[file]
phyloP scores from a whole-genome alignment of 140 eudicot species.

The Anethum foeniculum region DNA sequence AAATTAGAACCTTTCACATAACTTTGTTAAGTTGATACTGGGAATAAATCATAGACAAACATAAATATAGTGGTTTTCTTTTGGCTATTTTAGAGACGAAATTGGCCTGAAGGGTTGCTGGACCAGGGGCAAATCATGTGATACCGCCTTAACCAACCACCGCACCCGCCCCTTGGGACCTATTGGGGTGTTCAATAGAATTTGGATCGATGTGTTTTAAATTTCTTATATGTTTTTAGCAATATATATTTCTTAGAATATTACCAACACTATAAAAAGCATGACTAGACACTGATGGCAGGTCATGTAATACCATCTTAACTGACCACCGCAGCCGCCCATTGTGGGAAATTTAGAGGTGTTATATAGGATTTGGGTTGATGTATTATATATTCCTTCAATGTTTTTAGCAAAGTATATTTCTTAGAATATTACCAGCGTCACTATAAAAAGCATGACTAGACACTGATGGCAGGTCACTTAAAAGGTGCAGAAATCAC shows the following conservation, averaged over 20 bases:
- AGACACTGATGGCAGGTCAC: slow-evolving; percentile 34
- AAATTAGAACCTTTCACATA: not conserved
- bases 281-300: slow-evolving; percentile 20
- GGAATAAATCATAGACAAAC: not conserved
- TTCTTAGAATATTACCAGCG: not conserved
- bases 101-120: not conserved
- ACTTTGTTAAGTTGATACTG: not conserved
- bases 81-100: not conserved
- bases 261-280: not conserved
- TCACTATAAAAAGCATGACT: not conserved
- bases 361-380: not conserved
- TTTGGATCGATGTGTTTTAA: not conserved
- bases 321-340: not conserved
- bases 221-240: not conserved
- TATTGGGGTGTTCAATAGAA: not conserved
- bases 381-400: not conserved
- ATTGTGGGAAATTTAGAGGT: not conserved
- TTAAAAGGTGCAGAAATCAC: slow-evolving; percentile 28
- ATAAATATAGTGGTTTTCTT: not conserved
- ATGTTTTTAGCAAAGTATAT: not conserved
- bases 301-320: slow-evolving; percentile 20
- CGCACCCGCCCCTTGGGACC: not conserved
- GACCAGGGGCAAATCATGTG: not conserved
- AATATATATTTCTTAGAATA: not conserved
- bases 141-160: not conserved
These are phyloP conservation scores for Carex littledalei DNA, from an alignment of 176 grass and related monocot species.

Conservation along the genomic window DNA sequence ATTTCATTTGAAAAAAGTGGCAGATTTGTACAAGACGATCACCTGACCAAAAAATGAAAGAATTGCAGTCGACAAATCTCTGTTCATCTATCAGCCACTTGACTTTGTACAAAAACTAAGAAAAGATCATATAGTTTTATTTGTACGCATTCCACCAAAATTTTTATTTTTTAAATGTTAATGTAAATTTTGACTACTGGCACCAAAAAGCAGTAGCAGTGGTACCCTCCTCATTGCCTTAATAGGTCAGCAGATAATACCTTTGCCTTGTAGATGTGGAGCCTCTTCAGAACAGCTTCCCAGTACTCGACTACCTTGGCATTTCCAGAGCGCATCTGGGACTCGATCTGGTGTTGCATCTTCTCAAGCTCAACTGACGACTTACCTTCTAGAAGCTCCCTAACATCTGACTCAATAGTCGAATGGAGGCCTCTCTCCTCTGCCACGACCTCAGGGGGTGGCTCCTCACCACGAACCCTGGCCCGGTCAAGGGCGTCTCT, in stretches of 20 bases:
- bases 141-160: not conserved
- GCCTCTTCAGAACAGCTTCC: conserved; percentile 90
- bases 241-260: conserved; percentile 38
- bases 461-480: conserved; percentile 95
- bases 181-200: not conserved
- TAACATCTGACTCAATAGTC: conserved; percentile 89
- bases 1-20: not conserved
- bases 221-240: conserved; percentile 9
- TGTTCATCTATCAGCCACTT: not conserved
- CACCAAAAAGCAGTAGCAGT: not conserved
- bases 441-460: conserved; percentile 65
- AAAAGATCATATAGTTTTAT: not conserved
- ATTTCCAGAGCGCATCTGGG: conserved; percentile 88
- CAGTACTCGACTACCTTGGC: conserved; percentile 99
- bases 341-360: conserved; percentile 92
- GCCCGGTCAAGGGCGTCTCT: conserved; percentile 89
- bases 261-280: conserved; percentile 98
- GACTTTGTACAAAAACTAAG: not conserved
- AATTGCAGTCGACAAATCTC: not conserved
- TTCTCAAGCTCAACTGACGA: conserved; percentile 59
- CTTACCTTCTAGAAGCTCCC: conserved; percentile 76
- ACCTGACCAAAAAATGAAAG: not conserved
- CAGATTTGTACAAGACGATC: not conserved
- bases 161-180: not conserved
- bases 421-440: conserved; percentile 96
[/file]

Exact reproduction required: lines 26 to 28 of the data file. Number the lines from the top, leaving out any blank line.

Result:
- AATATATATTTCTTAGAATA: not conserved
- bases 141-160: not conserved
These are phyloP conservation scores for Carex littledalei DNA, from an alignment of 176 grass and related monocot species.